Lee Pitts: Coming in hot
Disposition is an undervalued trait in the beef business. It doesn’t matter how much your calves weigh if one of your bulls puts your wife in the hospital and your profit goes to pay medical bills, and you have to make your own dinner and wash your own clothes. (“No, honey, you put the dirty clothes in the dishwasher again.”)
My dearly departed friend, Curly Tinkle, was always fiddling with his formula on how to raise cattle and his very last experiment was buying some dairy-type bulls from one of the few breeds left that he’d never tried before. I’ll admit they were rather interesting to look at… from a distance. Get any closer and they’d try to kill you.
It’s been my experience that when you unload bulls out of the back of a trailer amidst a bunch of cows they act just like a bunch of teenagers. They’ll saunter out of the trailer showing off for the girls. Not these bulls. When Curly and his son, Junior Tinkle, opened the Gooseneck gate the bulls took four steps and turned right around and charged both Tinkles. Catching them completely off guard, the two of them, despite being intellectually challenged, simultaneously appraised the situation and dove underneath the pickup truck from opposite sides, meeting in the middle. They were, as pilots say when trying to land while going too fast, “coming in hot.”
Unless you’re a muffler repair man, not many folks are familiar with the ecosystem of the underbelly of a pickup. The first thing our chubby duo experienced were the close clearances, especially with the mad bulls periodically thrusting their horned-heads underneath. There are also a lot of things that are very warm to the touch. And you’d be amazed at the amount of fresh organic material that accumulates underneath a truck, especially whenever a bull would charge, knocking this material into the faces of the two Tinkles. “Close your eyes Junior, here they come again!”
Had Curly known they were going to be in this predicament he would have removed the big plug of tobacco from his cheek as it’s very hard to spit while flat on your back. Due to the lack of space, when the need arose he would tilt his head 25 degrees and let the brown juice drool out of the corner of his mouth. He’d also have maintained his truck a little better because it was like Chinese water torture every time a drop of oil splattered his forehead. The bulls kept up a steady patrol around the perimeter as the pressure created by the jugs of ice tea the pair had consumed at lunch needed desperately to be released. Both Tinkles needed a bio-break but that’s another thing that’s hard to do while flat on your back. Just try it sometime, if you doubt my words.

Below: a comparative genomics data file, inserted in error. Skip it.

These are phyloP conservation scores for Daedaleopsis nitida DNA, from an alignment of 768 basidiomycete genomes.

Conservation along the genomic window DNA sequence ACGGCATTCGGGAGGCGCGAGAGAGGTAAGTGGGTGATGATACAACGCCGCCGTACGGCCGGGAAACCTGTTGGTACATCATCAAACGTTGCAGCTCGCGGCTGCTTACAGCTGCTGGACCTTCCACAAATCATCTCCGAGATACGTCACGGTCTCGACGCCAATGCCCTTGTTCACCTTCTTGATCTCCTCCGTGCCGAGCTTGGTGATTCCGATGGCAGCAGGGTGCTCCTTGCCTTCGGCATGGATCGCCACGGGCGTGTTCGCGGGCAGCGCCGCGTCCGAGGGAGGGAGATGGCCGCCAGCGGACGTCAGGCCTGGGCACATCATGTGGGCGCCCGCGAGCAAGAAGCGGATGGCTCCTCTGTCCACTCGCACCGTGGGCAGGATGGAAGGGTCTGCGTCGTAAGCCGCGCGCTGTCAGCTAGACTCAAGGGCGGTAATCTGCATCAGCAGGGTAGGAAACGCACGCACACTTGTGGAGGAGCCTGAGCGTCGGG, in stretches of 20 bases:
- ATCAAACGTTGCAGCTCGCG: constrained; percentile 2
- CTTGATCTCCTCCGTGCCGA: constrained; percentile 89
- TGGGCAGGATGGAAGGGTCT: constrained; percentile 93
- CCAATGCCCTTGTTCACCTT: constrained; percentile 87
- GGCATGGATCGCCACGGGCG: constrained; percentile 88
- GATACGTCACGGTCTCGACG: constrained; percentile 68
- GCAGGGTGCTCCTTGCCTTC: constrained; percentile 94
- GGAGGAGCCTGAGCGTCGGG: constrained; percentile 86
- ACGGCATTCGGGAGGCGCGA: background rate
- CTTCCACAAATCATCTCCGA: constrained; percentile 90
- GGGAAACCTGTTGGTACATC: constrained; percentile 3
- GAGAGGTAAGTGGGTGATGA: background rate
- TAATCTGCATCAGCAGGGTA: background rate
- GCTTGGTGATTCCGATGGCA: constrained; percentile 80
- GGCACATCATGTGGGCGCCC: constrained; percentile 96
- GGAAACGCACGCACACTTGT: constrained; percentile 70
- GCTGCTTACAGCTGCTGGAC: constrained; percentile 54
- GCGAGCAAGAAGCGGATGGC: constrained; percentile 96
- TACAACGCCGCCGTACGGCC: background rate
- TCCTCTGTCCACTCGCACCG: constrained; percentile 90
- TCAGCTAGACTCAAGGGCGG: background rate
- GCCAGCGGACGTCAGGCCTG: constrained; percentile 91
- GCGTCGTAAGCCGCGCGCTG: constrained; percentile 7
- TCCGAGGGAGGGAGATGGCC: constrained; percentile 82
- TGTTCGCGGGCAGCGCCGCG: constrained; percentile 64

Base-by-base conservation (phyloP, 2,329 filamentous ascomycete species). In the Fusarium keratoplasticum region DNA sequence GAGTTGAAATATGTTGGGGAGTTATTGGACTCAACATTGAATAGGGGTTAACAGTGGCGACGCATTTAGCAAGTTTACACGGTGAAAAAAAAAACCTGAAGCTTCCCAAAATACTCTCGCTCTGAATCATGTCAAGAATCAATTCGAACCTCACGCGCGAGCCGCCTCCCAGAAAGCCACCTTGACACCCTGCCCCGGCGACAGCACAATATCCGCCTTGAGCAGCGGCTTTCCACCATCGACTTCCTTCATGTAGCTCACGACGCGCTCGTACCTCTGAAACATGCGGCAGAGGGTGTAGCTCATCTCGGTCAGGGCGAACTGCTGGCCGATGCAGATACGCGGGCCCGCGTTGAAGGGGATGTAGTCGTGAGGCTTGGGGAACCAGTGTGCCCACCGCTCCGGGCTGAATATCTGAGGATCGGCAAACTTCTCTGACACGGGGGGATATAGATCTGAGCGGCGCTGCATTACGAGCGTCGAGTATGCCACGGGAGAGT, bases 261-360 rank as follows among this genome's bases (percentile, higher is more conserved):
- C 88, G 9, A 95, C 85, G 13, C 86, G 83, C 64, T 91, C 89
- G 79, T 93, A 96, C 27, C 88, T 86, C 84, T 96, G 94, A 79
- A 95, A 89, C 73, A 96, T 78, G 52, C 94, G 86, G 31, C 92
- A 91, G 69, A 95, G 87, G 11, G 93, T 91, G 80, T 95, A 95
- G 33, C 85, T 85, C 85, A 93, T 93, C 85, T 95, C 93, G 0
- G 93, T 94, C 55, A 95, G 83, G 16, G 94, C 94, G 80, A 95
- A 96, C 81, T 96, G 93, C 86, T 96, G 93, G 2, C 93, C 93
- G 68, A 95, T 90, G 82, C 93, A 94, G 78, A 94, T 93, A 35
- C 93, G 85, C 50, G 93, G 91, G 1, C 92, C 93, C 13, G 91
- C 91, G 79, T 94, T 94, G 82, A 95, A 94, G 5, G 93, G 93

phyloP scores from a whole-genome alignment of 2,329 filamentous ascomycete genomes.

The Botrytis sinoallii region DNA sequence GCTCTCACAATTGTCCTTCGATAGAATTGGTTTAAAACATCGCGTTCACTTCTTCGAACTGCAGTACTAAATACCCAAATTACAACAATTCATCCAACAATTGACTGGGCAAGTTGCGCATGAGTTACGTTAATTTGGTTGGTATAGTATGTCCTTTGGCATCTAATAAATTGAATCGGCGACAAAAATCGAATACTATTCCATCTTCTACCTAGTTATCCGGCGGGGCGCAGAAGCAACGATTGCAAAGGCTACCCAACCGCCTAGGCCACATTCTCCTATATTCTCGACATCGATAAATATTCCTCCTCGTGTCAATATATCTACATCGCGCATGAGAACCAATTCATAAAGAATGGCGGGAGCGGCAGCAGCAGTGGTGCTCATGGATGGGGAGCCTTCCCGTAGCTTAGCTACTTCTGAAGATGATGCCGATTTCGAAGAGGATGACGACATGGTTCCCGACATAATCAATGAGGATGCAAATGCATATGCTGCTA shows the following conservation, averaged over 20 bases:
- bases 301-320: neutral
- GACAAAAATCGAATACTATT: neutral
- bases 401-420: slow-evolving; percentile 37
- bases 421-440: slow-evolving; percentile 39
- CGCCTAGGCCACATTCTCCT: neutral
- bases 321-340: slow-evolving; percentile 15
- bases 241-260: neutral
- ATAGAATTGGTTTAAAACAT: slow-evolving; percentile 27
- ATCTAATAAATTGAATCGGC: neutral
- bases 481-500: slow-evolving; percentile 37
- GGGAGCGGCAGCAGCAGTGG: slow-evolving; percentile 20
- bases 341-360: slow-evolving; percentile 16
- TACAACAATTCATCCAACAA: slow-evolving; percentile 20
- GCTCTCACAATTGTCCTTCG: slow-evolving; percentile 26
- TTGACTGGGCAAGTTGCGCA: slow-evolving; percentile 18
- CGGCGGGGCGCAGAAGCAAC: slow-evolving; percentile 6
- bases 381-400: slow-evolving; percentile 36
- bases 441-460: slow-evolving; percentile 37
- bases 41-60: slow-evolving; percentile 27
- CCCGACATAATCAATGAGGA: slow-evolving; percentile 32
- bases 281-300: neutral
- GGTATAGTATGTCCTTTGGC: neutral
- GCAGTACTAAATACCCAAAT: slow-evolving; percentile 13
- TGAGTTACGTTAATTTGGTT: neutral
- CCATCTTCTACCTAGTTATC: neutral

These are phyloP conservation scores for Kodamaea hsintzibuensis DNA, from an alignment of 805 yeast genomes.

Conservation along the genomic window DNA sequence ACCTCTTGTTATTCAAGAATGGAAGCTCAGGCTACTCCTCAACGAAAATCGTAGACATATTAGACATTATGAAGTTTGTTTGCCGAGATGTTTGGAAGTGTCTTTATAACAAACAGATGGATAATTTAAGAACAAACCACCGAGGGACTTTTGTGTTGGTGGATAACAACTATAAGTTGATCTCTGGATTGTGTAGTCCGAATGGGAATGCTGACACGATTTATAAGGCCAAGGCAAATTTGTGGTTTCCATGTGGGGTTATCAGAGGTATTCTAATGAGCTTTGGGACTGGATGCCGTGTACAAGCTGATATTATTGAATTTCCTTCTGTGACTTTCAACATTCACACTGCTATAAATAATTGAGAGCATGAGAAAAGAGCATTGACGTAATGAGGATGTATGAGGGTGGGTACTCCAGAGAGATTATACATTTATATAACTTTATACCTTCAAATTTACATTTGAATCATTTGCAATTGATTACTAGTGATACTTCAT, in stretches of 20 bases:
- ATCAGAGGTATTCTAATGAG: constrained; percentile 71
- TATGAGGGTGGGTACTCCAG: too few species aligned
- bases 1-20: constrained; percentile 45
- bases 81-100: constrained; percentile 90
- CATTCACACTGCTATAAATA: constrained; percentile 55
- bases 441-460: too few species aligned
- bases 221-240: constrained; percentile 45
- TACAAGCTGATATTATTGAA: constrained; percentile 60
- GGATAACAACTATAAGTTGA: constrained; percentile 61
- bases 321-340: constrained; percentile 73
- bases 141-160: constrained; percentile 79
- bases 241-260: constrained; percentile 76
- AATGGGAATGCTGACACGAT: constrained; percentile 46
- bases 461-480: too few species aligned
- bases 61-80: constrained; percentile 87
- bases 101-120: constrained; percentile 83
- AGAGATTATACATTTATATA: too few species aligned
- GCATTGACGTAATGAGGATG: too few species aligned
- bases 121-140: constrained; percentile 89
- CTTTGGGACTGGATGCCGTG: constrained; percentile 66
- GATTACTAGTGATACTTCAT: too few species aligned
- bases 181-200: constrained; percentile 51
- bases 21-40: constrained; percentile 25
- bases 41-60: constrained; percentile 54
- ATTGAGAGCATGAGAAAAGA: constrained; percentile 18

The hefty Tinkles had been under the truck for a couple hours and were getting ravenously hungry as neither had ever gone this long without some form of nourishment. It didn’t help that there was a sack full of jerky, cheese and crackers not two feet north of their position on the seat of the truck. It also didn’t help that Junior kept saying things like, “I sure could use a double cheeseburger and breakfast burrito right about now.” Papa Tinkle could have killed him… if he’d have had the room.
What kept the bulls interested in the truck was the Tinkle’s worthless cow dog, Tinkle Two, sitting on the toolbox behind the cab. Every time the bulls started to leave the dog would bark and they’d return. It also seemed to irritate the bulls when Mrs. Tinkle would call on the radio. “Where are you two? Napping again? ANSWER ME!”
By the time the bulls vacated the area the heat from the exhaust had long since dissipated and the sun was gone from the sky. Only then were the two Tinkles finally able to roll their frozen, manure encrusted bodies from beneath the truck. Curly didn’t waste any time in admitting that his experiment was a total failure and he hauled the bulls that had held them captive to the auction market to sell in the slaughter run. After all, the Tinkles were not the kind of folks to take that sort of treatment laying down. F
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